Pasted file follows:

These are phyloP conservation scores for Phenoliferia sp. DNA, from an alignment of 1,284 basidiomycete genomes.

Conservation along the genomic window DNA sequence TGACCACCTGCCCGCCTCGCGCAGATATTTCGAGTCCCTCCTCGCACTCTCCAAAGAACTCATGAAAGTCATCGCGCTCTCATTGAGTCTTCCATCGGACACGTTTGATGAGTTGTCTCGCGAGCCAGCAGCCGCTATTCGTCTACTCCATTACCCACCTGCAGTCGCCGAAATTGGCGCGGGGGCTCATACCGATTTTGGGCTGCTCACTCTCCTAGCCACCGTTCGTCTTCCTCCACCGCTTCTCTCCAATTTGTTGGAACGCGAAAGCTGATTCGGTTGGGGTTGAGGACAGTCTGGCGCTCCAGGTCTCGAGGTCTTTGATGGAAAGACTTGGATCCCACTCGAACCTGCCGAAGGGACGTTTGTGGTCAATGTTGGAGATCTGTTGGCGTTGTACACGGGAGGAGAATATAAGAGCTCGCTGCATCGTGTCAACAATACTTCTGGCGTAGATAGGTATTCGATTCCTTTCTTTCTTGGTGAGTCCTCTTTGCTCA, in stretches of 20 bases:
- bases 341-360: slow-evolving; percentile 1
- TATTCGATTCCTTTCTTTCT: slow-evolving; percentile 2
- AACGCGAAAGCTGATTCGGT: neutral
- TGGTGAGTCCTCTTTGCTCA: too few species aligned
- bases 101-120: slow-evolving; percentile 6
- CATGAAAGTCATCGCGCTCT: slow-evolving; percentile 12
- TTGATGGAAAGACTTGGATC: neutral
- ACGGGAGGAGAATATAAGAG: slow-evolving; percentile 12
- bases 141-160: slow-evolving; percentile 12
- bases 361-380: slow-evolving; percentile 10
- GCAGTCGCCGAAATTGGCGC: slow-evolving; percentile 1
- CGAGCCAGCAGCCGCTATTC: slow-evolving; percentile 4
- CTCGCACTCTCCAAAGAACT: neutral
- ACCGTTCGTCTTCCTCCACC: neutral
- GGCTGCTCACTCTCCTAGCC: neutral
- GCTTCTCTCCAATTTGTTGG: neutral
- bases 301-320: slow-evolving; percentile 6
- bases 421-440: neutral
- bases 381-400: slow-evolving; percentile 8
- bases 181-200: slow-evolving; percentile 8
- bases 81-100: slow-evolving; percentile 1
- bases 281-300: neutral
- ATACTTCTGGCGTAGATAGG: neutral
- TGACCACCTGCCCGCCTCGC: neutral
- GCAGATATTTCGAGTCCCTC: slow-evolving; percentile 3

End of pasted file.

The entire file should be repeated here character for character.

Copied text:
These are phyloP conservation scores for Phenoliferia sp. DNA, from an alignment of 1,284 basidiomycete genomes.

Conservation along the genomic window DNA sequence TGACCACCTGCCCGCCTCGCGCAGATATTTCGAGTCCCTCCTCGCACTCTCCAAAGAACTCATGAAAGTCATCGCGCTCTCATTGAGTCTTCCATCGGACACGTTTGATGAGTTGTCTCGCGAGCCAGCAGCCGCTATTCGTCTACTCCATTACCCACCTGCAGTCGCCGAAATTGGCGCGGGGGCTCATACCGATTTTGGGCTGCTCACTCTCCTAGCCACCGTTCGTCTTCCTCCACCGCTTCTCTCCAATTTGTTGGAACGCGAAAGCTGATTCGGTTGGGGTTGAGGACAGTCTGGCGCTCCAGGTCTCGAGGTCTTTGATGGAAAGACTTGGATCCCACTCGAACCTGCCGAAGGGACGTTTGTGGTCAATGTTGGAGATCTGTTGGCGTTGTACACGGGAGGAGAATATAAGAGCTCGCTGCATCGTGTCAACAATACTTCTGGCGTAGATAGGTATTCGATTCCTTTCTTTCTTGGTGAGTCCTCTTTGCTCA, in stretches of 20 bases:
- bases 341-360: slow-evolving; percentile 1
- TATTCGATTCCTTTCTTTCT: slow-evolving; percentile 2
- AACGCGAAAGCTGATTCGGT: neutral
- TGGTGAGTCCTCTTTGCTCA: too few species aligned
- bases 101-120: slow-evolving; percentile 6
- CATGAAAGTCATCGCGCTCT: slow-evolving; percentile 12
- TTGATGGAAAGACTTGGATC: neutral
- ACGGGAGGAGAATATAAGAG: slow-evolving; percentile 12
- bases 141-160: slow-evolving; percentile 12
- bases 361-380: slow-evolving; percentile 10
- GCAGTCGCCGAAATTGGCGC: slow-evolving; percentile 1
- CGAGCCAGCAGCCGCTATTC: slow-evolving; percentile 4
- CTCGCACTCTCCAAAGAACT: neutral
- ACCGTTCGTCTTCCTCCACC: neutral
- GGCTGCTCACTCTCCTAGCC: neutral
- GCTTCTCTCCAATTTGTTGG: neutral
- bases 301-320: slow-evolving; percentile 6
- bases 421-440: neutral
- bases 381-400: slow-evolving; percentile 8
- bases 181-200: slow-evolving; percentile 8
- bases 81-100: slow-evolving; percentile 1
- bases 281-300: neutral
- ATACTTCTGGCGTAGATAGG: neutral
- TGACCACCTGCCCGCCTCGC: neutral
- GCAGATATTTCGAGTCCCTC: slow-evolving; percentile 3